Finally, here's the latest update from FUDR (Friends of the Upper Delaware River) on the fuel spill on the Delaware River West Branch:

 The New York State Department of Environmental Conservation (DEC) and Division of Homeland Security and Emergency Services (DHSES) are continuing response efforts concerning the New York, Susquehanna and Western Railway (NYSW) train derailment that occurred early Thursday morning in the town of Deposit in Delaware County. As of Monday morning, all engines have been righted and placed on rails. Removal of the freight cars continues. DEC Spills Response staff will continue to assess potential environmental impacts but there are currently no restrictions on the use of the river outside the immediate area of the incident. 

 While righting one of the engines on Saturday, August 11, the engine's tank released additional diesel fuel at the site. Remediation of the site is underway. Currently, NYSW and its environmental contractor have excavated the impacted soil. The area where the backwater meets the west branch has been completely boomed off. A slight sheen is visible on the river near the accident site and under the Hales Eddy Road bridge. Water samples were taken of the river and the assessment of the river continues.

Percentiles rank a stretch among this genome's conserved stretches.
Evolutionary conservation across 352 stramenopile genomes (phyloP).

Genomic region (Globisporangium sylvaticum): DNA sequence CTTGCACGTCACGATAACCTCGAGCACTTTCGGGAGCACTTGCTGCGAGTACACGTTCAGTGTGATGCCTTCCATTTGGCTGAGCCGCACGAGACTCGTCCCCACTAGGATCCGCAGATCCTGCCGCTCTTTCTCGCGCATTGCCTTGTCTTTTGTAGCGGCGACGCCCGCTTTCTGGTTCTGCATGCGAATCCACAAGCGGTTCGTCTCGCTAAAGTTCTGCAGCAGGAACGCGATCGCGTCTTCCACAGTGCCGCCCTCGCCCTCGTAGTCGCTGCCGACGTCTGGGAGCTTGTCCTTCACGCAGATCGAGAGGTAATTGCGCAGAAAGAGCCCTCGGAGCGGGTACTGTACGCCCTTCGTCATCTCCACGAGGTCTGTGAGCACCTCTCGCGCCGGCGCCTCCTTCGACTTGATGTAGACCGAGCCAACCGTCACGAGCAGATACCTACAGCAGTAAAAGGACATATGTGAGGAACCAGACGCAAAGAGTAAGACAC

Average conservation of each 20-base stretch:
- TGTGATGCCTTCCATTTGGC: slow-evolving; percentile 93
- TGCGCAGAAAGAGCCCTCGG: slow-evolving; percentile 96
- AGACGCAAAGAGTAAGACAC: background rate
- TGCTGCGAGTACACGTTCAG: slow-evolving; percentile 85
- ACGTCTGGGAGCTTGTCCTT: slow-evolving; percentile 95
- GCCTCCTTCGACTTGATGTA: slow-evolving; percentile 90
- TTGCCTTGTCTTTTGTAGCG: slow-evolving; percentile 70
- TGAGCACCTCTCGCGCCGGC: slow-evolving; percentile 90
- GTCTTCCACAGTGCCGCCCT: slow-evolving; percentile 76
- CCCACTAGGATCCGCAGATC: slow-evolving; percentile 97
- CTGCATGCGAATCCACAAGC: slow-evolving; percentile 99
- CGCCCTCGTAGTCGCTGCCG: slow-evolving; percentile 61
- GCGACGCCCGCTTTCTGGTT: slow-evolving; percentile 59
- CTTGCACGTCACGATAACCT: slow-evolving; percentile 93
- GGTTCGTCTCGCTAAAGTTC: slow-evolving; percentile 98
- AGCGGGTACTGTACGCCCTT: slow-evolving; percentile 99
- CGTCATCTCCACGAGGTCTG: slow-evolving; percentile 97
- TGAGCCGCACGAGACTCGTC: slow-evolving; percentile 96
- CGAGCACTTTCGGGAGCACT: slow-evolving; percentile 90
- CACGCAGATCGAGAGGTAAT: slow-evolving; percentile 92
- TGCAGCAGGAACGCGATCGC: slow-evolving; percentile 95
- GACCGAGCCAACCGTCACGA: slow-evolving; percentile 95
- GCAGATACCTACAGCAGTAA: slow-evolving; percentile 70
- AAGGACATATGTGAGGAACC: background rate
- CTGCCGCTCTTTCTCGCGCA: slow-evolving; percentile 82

The train was carrying cars with sulfuric acid, radioactive soils containing low levels of alpha radiation, and non-radioactive contaminated soil. However, none of the cars containing hazardous materials were derailed in the accident and there were no releases or spills of hazardous material. "DEC Spill Response continues to monitor NYSW and their environmental contractor at the site. While righting one of the engines on Saturday, August 11, the engine's tank released additional fuel at the site. DEC is on site assessing potential environmental impacts. A slight sheen was detected at the Hale Eddy Road bridge. The rising river water may also be flushing spilled fuel out of vegetation."

That's it for this week!  Remember to stop by the shop for all your fishing needs, whether it be gear, info, instruction, reading material - whatever you need to enhance your enjoyment and bring you to the next level. Come in and check out all the latest rods, reels, fly lines, boots, waders, fly-tying equipment, flies, accessories, tools, clothing, luggage - we carry all the major brands such as Sage, Loomis, Winston, Scott, Hardy, Reddington, Echo, St.Croix, Abel, Ross, Lamson, Nautilus, Hatch, Galvin, Rio, Sci-Anglers, Air-Flow, Patagonia, Yeti, and so much more. And we have a huge inventory of both freshwater and saltwater flies - many of them tied right here in the USA by master tier Mike Motyll.

Hope to see you on the water!